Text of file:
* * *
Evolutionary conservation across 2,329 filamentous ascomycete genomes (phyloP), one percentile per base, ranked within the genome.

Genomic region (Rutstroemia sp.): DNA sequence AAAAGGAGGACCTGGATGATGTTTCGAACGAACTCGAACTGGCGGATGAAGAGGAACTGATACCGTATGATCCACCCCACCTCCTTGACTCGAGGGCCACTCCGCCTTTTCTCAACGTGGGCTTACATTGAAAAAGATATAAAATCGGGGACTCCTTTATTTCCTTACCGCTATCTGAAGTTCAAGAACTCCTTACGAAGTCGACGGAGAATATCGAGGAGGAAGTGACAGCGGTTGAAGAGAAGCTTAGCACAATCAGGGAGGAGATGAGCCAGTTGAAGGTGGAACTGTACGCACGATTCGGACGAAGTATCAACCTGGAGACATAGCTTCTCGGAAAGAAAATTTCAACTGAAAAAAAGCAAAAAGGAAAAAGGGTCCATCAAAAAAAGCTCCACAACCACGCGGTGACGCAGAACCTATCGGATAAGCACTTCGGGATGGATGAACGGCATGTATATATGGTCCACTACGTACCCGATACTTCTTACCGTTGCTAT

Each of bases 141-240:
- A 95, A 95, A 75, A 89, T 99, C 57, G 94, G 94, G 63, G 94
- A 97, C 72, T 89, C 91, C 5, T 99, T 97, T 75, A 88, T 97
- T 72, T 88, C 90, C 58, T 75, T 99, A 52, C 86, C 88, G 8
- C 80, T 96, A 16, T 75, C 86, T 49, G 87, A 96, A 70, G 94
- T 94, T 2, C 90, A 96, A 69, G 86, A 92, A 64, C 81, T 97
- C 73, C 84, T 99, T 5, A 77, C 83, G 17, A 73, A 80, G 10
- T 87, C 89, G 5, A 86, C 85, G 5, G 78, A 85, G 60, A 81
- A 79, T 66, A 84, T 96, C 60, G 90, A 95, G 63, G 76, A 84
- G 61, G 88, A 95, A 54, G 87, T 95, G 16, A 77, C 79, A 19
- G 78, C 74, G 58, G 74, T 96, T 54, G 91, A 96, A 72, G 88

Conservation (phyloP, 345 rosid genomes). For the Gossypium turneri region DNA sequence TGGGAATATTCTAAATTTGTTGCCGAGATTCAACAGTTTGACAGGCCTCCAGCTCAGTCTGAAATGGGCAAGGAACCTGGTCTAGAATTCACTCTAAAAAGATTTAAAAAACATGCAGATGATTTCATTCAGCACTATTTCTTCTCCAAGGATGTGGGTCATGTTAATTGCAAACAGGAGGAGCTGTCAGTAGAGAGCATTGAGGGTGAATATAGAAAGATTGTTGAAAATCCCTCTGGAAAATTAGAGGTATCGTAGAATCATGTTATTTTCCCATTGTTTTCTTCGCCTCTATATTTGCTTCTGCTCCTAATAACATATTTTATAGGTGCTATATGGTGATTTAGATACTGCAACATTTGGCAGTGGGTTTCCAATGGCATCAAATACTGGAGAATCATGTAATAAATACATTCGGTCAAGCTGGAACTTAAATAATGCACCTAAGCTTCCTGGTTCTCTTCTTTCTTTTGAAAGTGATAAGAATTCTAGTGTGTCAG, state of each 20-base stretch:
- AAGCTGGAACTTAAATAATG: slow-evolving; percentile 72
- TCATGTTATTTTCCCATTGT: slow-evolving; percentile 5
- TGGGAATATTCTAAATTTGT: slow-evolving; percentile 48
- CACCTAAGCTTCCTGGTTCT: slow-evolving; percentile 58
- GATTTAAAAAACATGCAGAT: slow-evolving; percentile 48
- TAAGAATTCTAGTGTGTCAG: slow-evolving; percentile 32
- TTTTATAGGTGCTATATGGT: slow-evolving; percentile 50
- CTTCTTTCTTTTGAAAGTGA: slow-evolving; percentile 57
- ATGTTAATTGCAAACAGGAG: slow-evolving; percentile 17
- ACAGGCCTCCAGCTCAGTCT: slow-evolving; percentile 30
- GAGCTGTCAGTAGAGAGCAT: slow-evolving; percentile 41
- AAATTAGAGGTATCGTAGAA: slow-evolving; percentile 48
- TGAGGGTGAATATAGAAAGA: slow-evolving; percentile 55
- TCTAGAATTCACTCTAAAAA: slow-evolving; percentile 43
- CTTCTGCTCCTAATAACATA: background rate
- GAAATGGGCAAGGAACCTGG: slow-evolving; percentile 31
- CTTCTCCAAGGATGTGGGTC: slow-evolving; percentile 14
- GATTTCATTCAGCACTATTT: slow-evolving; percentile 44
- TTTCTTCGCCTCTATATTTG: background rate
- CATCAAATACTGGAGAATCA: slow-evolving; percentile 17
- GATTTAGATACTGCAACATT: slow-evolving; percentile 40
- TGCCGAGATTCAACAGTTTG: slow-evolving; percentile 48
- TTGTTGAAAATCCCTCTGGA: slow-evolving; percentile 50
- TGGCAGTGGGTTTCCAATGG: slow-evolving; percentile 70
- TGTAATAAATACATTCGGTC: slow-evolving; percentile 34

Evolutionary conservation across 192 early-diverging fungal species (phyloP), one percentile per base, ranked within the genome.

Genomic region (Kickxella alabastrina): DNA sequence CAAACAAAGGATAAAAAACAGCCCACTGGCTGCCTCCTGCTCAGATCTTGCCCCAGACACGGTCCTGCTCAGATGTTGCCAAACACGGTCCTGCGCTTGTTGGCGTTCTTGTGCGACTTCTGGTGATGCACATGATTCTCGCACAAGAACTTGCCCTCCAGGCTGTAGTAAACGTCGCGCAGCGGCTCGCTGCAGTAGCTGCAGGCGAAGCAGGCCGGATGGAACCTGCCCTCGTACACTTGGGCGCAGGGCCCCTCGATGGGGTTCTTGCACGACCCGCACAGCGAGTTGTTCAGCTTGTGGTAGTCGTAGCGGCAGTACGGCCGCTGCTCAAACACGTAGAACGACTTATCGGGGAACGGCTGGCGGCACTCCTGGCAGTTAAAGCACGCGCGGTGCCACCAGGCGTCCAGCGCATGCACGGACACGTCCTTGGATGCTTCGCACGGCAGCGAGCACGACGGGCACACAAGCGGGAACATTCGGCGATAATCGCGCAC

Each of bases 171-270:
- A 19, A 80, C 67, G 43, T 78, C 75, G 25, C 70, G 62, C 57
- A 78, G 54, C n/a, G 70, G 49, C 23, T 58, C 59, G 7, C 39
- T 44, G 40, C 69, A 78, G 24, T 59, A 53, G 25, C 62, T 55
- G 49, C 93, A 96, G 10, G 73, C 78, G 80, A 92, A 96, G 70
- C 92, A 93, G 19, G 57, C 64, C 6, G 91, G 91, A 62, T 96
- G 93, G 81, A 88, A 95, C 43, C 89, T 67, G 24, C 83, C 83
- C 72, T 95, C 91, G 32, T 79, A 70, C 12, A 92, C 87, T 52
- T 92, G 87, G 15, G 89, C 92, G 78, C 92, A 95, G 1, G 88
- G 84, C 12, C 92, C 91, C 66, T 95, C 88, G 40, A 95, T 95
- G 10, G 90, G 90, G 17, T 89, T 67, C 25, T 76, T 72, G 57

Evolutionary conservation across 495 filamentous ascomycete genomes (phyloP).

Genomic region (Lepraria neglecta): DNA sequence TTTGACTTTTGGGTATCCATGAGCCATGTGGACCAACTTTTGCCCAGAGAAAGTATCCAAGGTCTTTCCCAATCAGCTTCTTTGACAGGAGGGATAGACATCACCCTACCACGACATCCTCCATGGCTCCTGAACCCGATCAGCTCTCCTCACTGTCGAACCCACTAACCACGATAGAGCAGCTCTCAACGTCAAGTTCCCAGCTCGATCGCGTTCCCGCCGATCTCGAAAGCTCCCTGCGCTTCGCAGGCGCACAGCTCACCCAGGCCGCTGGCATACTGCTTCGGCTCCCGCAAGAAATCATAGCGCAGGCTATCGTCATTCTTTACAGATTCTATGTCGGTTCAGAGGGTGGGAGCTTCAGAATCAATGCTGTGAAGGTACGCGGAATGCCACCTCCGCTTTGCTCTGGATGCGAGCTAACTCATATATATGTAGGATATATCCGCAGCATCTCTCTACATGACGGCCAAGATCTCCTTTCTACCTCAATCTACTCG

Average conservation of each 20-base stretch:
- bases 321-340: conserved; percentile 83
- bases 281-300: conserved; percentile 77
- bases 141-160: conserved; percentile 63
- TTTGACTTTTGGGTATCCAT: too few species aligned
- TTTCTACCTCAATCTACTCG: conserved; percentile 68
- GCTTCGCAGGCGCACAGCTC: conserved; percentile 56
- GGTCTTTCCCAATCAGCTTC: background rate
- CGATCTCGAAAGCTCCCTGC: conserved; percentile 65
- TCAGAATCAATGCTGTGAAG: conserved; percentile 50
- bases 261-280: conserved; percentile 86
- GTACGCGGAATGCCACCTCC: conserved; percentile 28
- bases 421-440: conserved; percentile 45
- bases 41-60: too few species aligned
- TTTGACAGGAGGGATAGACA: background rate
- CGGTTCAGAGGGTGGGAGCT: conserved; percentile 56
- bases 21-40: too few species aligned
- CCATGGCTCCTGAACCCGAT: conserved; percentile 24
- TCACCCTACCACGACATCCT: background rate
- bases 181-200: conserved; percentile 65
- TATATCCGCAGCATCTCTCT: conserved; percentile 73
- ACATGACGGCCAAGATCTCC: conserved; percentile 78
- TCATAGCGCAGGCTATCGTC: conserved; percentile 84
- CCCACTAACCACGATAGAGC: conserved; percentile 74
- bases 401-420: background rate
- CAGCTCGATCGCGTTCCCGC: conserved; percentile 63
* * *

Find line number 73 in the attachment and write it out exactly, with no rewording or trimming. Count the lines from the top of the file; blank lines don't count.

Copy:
- TCACCCTACCACGACATCCT: background rate